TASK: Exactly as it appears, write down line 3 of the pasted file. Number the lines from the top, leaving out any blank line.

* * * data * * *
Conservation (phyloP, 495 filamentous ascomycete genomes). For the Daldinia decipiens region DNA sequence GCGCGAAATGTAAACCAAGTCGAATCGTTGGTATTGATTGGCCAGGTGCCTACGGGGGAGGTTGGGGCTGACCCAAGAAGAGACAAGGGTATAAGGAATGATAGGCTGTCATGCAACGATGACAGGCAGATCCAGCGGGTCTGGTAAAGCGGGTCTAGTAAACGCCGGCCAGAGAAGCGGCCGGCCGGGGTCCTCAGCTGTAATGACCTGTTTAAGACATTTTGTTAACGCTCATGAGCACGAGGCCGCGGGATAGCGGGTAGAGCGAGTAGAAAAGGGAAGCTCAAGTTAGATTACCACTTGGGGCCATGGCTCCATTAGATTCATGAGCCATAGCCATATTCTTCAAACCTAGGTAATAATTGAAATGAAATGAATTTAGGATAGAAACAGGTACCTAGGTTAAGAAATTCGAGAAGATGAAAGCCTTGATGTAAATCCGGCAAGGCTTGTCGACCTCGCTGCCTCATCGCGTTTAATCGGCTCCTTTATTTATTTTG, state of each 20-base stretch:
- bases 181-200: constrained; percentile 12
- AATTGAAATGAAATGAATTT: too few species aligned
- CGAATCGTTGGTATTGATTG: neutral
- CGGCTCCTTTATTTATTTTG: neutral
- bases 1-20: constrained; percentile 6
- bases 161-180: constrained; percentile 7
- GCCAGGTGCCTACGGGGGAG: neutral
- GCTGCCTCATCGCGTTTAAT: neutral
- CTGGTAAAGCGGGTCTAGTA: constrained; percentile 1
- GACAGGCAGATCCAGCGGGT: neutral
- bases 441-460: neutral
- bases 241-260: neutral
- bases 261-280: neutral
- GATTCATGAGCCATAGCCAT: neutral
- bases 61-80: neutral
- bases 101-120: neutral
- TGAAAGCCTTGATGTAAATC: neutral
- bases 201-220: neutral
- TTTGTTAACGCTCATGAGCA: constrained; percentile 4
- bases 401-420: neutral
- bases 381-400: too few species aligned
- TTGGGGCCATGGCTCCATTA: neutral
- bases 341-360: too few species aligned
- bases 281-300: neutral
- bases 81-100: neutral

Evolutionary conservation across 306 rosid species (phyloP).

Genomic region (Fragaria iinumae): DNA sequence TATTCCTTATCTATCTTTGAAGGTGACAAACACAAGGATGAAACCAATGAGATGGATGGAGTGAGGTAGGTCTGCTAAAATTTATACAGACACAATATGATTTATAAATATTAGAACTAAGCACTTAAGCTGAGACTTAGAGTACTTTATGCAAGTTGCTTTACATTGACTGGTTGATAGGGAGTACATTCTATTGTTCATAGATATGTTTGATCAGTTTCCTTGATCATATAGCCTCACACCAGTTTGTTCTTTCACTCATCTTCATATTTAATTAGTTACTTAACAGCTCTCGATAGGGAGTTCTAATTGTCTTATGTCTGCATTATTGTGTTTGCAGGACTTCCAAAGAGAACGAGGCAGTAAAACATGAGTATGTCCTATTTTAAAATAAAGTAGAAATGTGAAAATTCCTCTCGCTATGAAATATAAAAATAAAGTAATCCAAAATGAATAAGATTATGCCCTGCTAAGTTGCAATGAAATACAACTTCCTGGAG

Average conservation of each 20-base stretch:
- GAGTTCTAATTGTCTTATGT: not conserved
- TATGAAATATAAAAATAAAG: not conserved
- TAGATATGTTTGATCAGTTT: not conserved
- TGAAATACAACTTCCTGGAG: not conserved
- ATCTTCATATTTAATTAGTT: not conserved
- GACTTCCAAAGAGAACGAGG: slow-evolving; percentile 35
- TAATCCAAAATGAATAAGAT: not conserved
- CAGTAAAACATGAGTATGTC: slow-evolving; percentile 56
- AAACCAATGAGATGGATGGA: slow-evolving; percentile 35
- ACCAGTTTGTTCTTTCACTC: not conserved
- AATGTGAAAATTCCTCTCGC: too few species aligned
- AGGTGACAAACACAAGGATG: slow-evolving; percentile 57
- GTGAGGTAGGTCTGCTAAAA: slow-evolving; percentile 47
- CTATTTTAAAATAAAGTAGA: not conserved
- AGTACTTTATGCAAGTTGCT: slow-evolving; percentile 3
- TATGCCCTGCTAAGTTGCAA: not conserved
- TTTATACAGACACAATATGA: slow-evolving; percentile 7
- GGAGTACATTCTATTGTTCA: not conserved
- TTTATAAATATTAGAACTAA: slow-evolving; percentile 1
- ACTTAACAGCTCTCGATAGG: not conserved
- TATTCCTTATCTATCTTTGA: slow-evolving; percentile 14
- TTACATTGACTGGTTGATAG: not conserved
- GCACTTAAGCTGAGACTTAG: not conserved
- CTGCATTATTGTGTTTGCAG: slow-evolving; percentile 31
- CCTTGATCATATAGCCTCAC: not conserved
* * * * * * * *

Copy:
- AATTGAAATGAAATGAATTT: too few species aligned